Opinion: Santee Cooper Lakes are an asset we must consider keeping protected


The South Carolina Public Service Authority, more commonly known as Santee Cooper, is a state agency created by an act of the S.C. General Assembly in the 1930s to provide electrification to rural South Carolina. To generate that hydroelectric power, water was required, and the solution was the creation of Lakes Marion and Moultrie.

These lakes were formed out of farmland, lowland and swamps. They are special bodies of water that leverage an extensive system of dikes and dams. They cover some deep water and, in many cases, relatively shallow water still containing stumps, historical cemeteries, homesteads and other obstacles.

The lakes' design and location mean there is both wildlife and flora unique to the region that must be managed. It is not an easy task, and given the distinct characteristics of these waters, it is one that demands unique expertise, experience and commitment.

The Santee Cooper Country Promotion Commission is concerned that if Santee Cooper is sold to a private enterprise, whose mission is understandably and justifiably motivated by profit to shareholders, then the oversight, management and protection of these unique lakes and the associated 450 miles of shoreline will change. The Santee Public Service Authority performs this mission now as a public entity, balancing all interests and at cost with no profit motivation.

Suggestions that lake management will not change because it is driven by federal government regulations through the Federal Energy Regulatory Commission is simply incorrect. FERC regulation covers very minimal restrictions, while Santee Cooper has a long history of going well beyond the minimum in its oversight and care of these precious resources. Those of us who are tasked with promotion of the lakes are concerned about the overall impact on economic development, tourism, recreation, job creation and protection. To say "nothing will change" is to ignore the basics of the corporate model.

Many of us grew up on these waters, caught our first fish, learned to drive a boat or water ski. We spent precious time with family and friends. We created lasting memories and lifelong bonds.

If we want to ensure the same for our children and grandchildren, we must make sure that the trustees of these waters appreciate and understand how important they are to our communities, our people and our state, not only financially, but socially and culturally as well.

We just are not confident an entity based in New York, Florida, North Carolina or Virginia will fully embrace that the Santee Cooper Lakes are not just some minimal challenge associated with making a profit that comes with purchasing an electric grid. It is a significant responsibility and must be a major part of any decision to sell these valuable assets.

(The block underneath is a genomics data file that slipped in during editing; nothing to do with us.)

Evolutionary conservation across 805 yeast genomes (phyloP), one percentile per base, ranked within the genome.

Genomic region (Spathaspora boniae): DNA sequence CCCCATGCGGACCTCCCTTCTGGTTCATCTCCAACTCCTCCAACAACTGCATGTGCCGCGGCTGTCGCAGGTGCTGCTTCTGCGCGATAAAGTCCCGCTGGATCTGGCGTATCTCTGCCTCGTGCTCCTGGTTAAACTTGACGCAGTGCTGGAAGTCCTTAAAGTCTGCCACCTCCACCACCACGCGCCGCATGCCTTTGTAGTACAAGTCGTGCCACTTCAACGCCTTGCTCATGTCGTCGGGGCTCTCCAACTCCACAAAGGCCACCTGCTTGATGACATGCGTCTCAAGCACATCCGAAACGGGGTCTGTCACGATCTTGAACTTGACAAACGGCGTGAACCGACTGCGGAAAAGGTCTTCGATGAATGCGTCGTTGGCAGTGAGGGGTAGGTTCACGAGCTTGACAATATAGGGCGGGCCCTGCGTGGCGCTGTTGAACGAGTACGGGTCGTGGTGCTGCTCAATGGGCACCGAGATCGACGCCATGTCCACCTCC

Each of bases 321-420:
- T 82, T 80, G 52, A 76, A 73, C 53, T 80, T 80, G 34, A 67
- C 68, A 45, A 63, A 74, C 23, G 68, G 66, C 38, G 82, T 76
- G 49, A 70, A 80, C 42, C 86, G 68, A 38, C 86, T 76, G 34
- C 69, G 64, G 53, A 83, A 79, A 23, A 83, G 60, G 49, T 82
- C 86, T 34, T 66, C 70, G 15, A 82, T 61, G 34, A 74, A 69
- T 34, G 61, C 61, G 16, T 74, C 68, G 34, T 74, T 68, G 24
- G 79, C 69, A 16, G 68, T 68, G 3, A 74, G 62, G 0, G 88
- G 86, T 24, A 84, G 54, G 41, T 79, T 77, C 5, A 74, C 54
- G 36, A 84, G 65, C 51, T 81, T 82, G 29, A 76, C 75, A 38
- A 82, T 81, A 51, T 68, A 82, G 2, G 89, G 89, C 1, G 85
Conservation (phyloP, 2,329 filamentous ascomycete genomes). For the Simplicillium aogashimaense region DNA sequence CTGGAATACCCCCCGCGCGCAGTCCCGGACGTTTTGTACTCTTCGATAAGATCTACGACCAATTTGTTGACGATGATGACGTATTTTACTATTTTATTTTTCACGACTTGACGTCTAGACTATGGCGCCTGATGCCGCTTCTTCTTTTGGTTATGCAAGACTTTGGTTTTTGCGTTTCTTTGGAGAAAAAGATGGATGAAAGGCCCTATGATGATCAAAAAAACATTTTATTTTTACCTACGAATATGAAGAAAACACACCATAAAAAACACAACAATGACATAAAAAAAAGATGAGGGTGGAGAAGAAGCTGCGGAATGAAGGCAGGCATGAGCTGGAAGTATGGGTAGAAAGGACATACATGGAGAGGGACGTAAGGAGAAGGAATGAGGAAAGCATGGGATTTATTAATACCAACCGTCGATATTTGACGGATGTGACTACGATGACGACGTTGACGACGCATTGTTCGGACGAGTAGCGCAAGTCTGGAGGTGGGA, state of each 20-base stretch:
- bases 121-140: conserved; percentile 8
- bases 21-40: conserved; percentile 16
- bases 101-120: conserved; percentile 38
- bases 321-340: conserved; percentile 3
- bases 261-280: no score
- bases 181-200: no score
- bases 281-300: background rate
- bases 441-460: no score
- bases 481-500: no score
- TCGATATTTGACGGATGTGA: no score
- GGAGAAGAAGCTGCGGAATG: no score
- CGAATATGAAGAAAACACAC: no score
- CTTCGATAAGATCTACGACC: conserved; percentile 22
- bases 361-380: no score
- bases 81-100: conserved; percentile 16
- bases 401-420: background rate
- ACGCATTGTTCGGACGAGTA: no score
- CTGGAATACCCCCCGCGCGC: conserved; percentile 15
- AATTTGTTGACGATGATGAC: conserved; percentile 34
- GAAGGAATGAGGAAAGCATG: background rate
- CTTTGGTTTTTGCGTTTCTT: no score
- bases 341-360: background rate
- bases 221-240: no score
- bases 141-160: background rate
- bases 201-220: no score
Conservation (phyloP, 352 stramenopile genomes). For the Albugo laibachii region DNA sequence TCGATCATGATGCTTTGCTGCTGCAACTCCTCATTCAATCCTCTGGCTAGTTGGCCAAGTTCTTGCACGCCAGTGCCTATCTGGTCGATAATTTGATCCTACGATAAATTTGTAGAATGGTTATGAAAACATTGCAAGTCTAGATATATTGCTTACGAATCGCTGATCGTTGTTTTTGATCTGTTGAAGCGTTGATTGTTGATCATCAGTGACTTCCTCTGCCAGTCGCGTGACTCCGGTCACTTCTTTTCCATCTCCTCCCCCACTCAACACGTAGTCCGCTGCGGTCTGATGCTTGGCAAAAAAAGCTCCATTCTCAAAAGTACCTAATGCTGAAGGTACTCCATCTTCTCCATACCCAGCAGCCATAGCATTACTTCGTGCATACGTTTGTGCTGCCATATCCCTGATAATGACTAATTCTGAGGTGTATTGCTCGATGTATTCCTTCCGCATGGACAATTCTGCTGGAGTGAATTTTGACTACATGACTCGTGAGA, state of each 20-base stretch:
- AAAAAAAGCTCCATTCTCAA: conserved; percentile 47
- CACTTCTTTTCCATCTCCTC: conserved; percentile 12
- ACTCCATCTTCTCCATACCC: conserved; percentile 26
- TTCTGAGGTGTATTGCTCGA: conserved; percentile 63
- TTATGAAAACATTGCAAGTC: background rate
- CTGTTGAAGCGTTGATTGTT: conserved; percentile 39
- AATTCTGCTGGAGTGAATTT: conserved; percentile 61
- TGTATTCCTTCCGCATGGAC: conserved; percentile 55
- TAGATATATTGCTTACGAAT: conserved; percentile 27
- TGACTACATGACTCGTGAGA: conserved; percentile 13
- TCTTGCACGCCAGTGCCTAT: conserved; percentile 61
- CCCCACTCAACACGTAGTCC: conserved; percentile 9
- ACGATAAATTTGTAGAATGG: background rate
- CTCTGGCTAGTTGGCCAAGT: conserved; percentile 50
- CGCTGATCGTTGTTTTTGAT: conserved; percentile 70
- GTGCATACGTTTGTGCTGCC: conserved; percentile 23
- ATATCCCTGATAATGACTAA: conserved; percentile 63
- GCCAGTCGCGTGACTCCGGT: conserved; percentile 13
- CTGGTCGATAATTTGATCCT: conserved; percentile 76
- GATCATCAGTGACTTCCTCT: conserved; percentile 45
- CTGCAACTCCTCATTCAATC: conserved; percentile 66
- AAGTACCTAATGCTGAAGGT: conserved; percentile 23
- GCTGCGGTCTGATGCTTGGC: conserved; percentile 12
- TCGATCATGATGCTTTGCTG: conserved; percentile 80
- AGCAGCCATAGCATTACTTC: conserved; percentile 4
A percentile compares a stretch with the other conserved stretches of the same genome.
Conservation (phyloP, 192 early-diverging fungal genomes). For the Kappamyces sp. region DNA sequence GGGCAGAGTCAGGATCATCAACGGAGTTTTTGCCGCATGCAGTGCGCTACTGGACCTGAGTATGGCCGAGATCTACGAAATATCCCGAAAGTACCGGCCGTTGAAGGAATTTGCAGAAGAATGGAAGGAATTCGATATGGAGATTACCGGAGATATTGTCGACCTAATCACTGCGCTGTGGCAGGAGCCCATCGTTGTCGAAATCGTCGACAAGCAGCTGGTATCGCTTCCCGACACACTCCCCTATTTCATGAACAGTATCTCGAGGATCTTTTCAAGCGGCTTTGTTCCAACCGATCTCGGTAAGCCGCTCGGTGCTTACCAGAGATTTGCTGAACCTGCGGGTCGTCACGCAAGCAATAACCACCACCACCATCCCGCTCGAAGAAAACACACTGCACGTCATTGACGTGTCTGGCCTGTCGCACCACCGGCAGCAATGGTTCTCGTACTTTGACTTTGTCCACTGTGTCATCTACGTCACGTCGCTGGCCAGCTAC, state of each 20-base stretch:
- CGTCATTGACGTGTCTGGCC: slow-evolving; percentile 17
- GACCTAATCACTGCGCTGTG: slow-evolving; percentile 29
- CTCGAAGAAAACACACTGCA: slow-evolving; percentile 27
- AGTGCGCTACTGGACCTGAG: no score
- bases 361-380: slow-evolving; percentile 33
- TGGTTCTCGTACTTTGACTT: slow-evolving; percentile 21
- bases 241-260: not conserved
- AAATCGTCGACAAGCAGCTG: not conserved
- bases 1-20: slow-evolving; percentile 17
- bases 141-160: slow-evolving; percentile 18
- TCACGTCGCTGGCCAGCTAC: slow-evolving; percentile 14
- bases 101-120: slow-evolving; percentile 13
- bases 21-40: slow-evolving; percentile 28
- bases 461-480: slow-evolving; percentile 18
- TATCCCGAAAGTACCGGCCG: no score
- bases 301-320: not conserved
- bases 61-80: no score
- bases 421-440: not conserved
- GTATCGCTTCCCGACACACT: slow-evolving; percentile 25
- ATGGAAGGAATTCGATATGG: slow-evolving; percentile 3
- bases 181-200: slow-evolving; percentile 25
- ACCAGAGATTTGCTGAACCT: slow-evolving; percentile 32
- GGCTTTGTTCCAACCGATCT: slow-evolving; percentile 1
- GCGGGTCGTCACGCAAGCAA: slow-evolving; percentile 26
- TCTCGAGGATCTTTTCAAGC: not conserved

Tourism as we know it may take a hit under new management. Over the years, the Santee Cooper Lakes have become a tourism magnet for the angler, hunter, water enthusiast and other outdoor recreationists. There are beaches both public and quasi-public and 21 public access landings. There's support for wildlife habitat and plant management as well as the 26-mile Lake Moultrie passage, the 20-mile Eutaw Springs Passage and the 33-mile Lake Marion Passage of the Palmetto Trail.

Santee Cooper tourism-related employment totaled 3,620 jobs with an annual payroll of $72 million in 2017, while state and local tax receipts totaled $44 million. That same year, according to a study released by the South Carolina Department of PRT, tourism brought in $434 million to the "Santee Cooper Country" counties (Berkeley, Calhoun, Clarendon, Orangeburg and Sumter). That's an important number in communities with high unemployment and limited jobs.

There are also important stewardship and protection programs that deal with mosquitoes, analyze water samples from 48 stations and address numerous water-quality issues. Now, more and more South Carolinians are also getting the water they use in their homes and businesses from the Santee Cooper Lakes.

All of this is overseen, managed and protected by the knowledgeable, experienced and dedicated employees of Santee Cooper. Will an investor-owned utility that is profit-driven and answers to shareholders allocate the same attention, resources and protection to our lakes like Santee Cooper? Will they simply follow FERC? Will the complexion of the lakes change? They may say it will all be the same today, but unfortunately, we might not know the truth until it is too late. It's a risk at best and a gamble at worst.

Our role as a commission is not only to advertise and promote these lakes, but also to provide information and guidance on behalf of the thousands of citizens who enjoy them daily.

While Santee Cooper very clearly has well-documented challenges, with its new seasoned expertise at the helm, we at the Santee Cooper Country Promotion Commission think that Santee Cooper Public Service Authority is positioned to continue as the best option for the management of the Santee Cooper Lakes and water systems.